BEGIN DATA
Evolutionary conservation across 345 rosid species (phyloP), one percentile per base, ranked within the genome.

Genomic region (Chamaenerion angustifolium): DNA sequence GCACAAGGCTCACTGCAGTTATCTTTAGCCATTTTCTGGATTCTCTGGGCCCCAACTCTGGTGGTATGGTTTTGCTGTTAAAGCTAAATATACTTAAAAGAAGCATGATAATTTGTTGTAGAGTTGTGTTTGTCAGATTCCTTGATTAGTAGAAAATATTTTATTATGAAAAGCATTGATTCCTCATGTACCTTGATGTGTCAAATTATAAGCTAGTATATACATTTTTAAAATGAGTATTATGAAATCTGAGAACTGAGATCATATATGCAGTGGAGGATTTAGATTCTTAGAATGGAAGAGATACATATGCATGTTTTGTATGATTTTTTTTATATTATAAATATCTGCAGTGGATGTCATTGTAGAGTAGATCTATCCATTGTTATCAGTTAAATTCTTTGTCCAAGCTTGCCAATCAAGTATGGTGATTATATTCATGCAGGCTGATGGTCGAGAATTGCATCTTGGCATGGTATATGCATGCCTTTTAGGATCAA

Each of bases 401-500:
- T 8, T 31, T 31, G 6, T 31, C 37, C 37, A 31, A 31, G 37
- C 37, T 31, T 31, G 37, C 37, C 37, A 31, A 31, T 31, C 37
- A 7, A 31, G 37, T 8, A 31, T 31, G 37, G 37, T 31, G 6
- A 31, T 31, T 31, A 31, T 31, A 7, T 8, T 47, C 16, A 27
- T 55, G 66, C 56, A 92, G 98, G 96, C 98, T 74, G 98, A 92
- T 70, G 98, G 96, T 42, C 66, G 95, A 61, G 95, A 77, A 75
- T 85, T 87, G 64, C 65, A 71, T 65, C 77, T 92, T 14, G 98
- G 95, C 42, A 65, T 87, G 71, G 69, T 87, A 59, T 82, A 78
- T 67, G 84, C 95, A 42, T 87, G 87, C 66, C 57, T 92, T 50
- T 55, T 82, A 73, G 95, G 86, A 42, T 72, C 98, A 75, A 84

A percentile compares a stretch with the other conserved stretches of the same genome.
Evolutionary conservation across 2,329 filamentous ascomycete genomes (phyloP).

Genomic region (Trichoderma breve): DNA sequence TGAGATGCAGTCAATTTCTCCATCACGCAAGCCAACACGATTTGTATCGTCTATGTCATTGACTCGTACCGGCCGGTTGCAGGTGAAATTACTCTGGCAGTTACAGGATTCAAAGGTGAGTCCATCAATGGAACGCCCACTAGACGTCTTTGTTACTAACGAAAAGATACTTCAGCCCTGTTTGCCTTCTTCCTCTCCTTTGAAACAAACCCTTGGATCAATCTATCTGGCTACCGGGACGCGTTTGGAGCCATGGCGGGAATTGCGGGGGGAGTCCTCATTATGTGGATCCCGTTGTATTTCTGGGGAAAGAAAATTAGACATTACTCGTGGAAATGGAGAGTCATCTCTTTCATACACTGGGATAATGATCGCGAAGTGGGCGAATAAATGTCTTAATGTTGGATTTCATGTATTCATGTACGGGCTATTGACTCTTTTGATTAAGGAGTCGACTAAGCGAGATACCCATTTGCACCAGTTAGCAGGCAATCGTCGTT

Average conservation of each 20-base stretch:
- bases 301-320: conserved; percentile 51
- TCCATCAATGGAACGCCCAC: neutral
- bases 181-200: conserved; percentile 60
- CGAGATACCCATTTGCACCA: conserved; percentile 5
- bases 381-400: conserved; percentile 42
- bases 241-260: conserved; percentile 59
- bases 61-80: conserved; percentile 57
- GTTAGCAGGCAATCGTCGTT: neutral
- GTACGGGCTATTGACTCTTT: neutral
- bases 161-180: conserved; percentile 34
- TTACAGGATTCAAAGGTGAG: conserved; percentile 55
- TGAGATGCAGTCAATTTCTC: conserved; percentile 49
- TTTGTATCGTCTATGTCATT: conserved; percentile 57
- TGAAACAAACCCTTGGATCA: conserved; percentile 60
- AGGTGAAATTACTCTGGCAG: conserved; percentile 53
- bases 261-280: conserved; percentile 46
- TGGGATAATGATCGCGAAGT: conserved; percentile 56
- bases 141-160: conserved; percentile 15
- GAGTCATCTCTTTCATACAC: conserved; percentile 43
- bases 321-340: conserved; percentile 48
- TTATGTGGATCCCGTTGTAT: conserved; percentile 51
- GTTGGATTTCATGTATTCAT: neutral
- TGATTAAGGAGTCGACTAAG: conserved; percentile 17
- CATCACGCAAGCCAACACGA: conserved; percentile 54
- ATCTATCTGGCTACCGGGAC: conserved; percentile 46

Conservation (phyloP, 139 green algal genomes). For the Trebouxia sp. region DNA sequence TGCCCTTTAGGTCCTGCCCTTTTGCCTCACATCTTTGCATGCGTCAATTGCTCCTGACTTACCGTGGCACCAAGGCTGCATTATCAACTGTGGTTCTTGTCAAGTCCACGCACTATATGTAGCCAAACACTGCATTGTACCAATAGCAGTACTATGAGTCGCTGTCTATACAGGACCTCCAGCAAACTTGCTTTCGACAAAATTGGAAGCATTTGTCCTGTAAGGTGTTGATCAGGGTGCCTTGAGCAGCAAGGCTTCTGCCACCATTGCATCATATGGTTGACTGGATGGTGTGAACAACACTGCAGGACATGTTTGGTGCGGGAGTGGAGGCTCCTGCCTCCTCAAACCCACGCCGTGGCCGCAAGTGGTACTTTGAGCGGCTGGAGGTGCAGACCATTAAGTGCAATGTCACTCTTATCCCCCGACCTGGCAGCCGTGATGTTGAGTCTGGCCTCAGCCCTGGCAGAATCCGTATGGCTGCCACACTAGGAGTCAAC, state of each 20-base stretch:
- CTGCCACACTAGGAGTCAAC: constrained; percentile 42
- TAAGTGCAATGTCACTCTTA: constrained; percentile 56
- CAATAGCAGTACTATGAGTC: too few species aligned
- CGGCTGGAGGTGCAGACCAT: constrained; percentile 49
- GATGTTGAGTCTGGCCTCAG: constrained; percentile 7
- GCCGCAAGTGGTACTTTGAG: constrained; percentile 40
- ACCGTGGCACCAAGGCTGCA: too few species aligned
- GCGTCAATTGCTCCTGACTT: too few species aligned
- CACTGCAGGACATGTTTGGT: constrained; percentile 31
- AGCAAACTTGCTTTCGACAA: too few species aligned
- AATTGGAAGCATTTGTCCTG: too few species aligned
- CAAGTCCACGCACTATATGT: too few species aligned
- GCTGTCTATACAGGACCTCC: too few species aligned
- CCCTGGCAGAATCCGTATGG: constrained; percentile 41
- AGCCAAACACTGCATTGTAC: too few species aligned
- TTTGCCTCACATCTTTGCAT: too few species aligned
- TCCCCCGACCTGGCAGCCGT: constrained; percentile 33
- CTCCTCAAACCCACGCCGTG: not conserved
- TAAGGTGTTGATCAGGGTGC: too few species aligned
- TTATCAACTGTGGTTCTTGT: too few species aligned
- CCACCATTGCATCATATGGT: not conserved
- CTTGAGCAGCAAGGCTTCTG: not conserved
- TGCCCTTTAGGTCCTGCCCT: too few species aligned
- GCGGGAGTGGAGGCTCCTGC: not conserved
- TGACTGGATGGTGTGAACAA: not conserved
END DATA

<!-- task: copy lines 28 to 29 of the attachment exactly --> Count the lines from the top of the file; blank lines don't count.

- TTACAGGATTCAAAGGTGAG: conserved; percentile 55
- TGAGATGCAGTCAATTTCTC: conserved; percentile 49